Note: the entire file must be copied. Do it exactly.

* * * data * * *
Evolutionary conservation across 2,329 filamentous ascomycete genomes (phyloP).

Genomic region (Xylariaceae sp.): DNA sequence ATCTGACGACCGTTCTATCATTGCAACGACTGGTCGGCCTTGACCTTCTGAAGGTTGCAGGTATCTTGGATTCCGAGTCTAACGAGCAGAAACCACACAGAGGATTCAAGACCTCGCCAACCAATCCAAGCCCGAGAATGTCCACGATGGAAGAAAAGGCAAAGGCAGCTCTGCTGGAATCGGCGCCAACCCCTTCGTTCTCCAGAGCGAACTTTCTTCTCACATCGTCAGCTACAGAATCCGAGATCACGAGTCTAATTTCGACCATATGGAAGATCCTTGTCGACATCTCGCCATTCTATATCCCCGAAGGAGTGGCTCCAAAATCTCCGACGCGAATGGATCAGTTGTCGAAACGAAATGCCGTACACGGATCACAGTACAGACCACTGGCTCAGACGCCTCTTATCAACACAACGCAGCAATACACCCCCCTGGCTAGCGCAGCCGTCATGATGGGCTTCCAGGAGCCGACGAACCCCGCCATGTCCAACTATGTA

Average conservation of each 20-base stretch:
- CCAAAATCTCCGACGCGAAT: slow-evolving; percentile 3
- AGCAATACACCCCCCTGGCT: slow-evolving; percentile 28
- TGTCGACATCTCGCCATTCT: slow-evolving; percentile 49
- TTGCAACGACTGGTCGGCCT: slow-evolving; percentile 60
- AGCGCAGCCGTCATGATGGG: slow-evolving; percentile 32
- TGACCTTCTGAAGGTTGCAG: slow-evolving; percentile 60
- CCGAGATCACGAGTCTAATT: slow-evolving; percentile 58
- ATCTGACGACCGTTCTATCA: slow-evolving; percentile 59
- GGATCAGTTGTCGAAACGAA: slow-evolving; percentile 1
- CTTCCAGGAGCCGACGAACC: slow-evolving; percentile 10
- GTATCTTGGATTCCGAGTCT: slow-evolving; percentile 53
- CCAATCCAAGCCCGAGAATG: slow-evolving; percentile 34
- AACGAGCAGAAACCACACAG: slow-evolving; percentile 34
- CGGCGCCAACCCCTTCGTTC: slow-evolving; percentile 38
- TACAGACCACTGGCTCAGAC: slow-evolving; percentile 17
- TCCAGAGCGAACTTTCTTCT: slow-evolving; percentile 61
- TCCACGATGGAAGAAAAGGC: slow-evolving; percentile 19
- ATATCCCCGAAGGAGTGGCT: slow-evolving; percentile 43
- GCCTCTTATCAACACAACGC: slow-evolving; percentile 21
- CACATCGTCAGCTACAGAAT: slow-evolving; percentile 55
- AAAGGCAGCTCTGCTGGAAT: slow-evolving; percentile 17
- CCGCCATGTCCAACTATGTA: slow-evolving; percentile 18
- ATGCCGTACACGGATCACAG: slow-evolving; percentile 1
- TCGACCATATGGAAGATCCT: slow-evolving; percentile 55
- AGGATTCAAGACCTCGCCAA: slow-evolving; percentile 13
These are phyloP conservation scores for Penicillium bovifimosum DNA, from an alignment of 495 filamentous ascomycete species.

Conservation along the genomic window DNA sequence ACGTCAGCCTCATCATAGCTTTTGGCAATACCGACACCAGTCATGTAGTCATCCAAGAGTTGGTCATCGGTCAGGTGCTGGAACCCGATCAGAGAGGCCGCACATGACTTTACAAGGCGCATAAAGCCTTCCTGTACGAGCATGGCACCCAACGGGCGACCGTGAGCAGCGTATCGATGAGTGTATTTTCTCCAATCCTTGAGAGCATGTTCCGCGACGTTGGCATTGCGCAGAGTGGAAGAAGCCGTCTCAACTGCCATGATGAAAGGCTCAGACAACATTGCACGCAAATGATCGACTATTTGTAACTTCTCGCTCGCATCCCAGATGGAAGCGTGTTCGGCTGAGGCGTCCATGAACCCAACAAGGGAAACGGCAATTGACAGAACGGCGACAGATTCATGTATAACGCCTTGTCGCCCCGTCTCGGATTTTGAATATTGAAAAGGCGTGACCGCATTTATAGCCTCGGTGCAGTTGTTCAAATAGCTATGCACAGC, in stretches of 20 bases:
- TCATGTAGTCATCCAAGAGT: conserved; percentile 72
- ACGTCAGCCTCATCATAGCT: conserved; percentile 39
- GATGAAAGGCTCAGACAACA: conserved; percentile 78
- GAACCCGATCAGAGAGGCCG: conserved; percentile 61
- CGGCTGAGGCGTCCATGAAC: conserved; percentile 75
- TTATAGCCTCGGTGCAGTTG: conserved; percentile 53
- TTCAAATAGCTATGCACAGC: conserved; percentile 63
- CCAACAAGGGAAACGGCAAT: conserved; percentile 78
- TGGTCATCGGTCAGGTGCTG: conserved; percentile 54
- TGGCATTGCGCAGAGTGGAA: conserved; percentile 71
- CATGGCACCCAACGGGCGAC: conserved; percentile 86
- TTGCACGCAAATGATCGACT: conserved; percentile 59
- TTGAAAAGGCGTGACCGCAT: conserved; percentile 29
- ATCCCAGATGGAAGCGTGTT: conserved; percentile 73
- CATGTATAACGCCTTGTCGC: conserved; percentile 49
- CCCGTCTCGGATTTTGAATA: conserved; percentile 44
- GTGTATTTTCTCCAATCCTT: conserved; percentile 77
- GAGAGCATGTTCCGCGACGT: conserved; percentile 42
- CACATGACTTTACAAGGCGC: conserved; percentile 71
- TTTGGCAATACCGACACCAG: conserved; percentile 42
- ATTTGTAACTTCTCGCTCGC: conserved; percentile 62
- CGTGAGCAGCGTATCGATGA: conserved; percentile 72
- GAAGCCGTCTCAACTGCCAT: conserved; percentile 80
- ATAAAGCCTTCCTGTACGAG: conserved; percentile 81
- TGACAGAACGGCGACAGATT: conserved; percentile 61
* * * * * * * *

Evolutionary conservation across 2,329 filamentous ascomycete genomes (phyloP).

Genomic region (Xylariaceae sp.): DNA sequence ATCTGACGACCGTTCTATCATTGCAACGACTGGTCGGCCTTGACCTTCTGAAGGTTGCAGGTATCTTGGATTCCGAGTCTAACGAGCAGAAACCACACAGAGGATTCAAGACCTCGCCAACCAATCCAAGCCCGAGAATGTCCACGATGGAAGAAAAGGCAAAGGCAGCTCTGCTGGAATCGGCGCCAACCCCTTCGTTCTCCAGAGCGAACTTTCTTCTCACATCGTCAGCTACAGAATCCGAGATCACGAGTCTAATTTCGACCATATGGAAGATCCTTGTCGACATCTCGCCATTCTATATCCCCGAAGGAGTGGCTCCAAAATCTCCGACGCGAATGGATCAGTTGTCGAAACGAAATGCCGTACACGGATCACAGTACAGACCACTGGCTCAGACGCCTCTTATCAACACAACGCAGCAATACACCCCCCTGGCTAGCGCAGCCGTCATGATGGGCTTCCAGGAGCCGACGAACCCCGCCATGTCCAACTATGTA

Average conservation of each 20-base stretch:
- CCAAAATCTCCGACGCGAAT: slow-evolving; percentile 3
- AGCAATACACCCCCCTGGCT: slow-evolving; percentile 28
- TGTCGACATCTCGCCATTCT: slow-evolving; percentile 49
- TTGCAACGACTGGTCGGCCT: slow-evolving; percentile 60
- AGCGCAGCCGTCATGATGGG: slow-evolving; percentile 32
- TGACCTTCTGAAGGTTGCAG: slow-evolving; percentile 60
- CCGAGATCACGAGTCTAATT: slow-evolving; percentile 58
- ATCTGACGACCGTTCTATCA: slow-evolving; percentile 59
- GGATCAGTTGTCGAAACGAA: slow-evolving; percentile 1
- CTTCCAGGAGCCGACGAACC: slow-evolving; percentile 10
- GTATCTTGGATTCCGAGTCT: slow-evolving; percentile 53
- CCAATCCAAGCCCGAGAATG: slow-evolving; percentile 34
- AACGAGCAGAAACCACACAG: slow-evolving; percentile 34
- CGGCGCCAACCCCTTCGTTC: slow-evolving; percentile 38
- TACAGACCACTGGCTCAGAC: slow-evolving; percentile 17
- TCCAGAGCGAACTTTCTTCT: slow-evolving; percentile 61
- TCCACGATGGAAGAAAAGGC: slow-evolving; percentile 19
- ATATCCCCGAAGGAGTGGCT: slow-evolving; percentile 43
- GCCTCTTATCAACACAACGC: slow-evolving; percentile 21
- CACATCGTCAGCTACAGAAT: slow-evolving; percentile 55
- AAAGGCAGCTCTGCTGGAAT: slow-evolving; percentile 17
- CCGCCATGTCCAACTATGTA: slow-evolving; percentile 18
- ATGCCGTACACGGATCACAG: slow-evolving; percentile 1
- TCGACCATATGGAAGATCCT: slow-evolving; percentile 55
- AGGATTCAAGACCTCGCCAA: slow-evolving; percentile 13
These are phyloP conservation scores for Penicillium bovifimosum DNA, from an alignment of 495 filamentous ascomycete species.

Conservation along the genomic window DNA sequence ACGTCAGCCTCATCATAGCTTTTGGCAATACCGACACCAGTCATGTAGTCATCCAAGAGTTGGTCATCGGTCAGGTGCTGGAACCCGATCAGAGAGGCCGCACATGACTTTACAAGGCGCATAAAGCCTTCCTGTACGAGCATGGCACCCAACGGGCGACCGTGAGCAGCGTATCGATGAGTGTATTTTCTCCAATCCTTGAGAGCATGTTCCGCGACGTTGGCATTGCGCAGAGTGGAAGAAGCCGTCTCAACTGCCATGATGAAAGGCTCAGACAACATTGCACGCAAATGATCGACTATTTGTAACTTCTCGCTCGCATCCCAGATGGAAGCGTGTTCGGCTGAGGCGTCCATGAACCCAACAAGGGAAACGGCAATTGACAGAACGGCGACAGATTCATGTATAACGCCTTGTCGCCCCGTCTCGGATTTTGAATATTGAAAAGGCGTGACCGCATTTATAGCCTCGGTGCAGTTGTTCAAATAGCTATGCACAGC, in stretches of 20 bases:
- TCATGTAGTCATCCAAGAGT: conserved; percentile 72
- ACGTCAGCCTCATCATAGCT: conserved; percentile 39
- GATGAAAGGCTCAGACAACA: conserved; percentile 78
- GAACCCGATCAGAGAGGCCG: conserved; percentile 61
- CGGCTGAGGCGTCCATGAAC: conserved; percentile 75
- TTATAGCCTCGGTGCAGTTG: conserved; percentile 53
- TTCAAATAGCTATGCACAGC: conserved; percentile 63
- CCAACAAGGGAAACGGCAAT: conserved; percentile 78
- TGGTCATCGGTCAGGTGCTG: conserved; percentile 54
- TGGCATTGCGCAGAGTGGAA: conserved; percentile 71
- CATGGCACCCAACGGGCGAC: conserved; percentile 86
- TTGCACGCAAATGATCGACT: conserved; percentile 59
- TTGAAAAGGCGTGACCGCAT: conserved; percentile 29
- ATCCCAGATGGAAGCGTGTT: conserved; percentile 73
- CATGTATAACGCCTTGTCGC: conserved; percentile 49
- CCCGTCTCGGATTTTGAATA: conserved; percentile 44
- GTGTATTTTCTCCAATCCTT: conserved; percentile 77
- GAGAGCATGTTCCGCGACGT: conserved; percentile 42
- CACATGACTTTACAAGGCGC: conserved; percentile 71
- TTTGGCAATACCGACACCAG: conserved; percentile 42
- ATTTGTAACTTCTCGCTCGC: conserved; percentile 62
- CGTGAGCAGCGTATCGATGA: conserved; percentile 72
- GAAGCCGTCTCAACTGCCAT: conserved; percentile 80
- ATAAAGCCTTCCTGTACGAG: conserved; percentile 81
- TGACAGAACGGCGACAGATT: conserved; percentile 61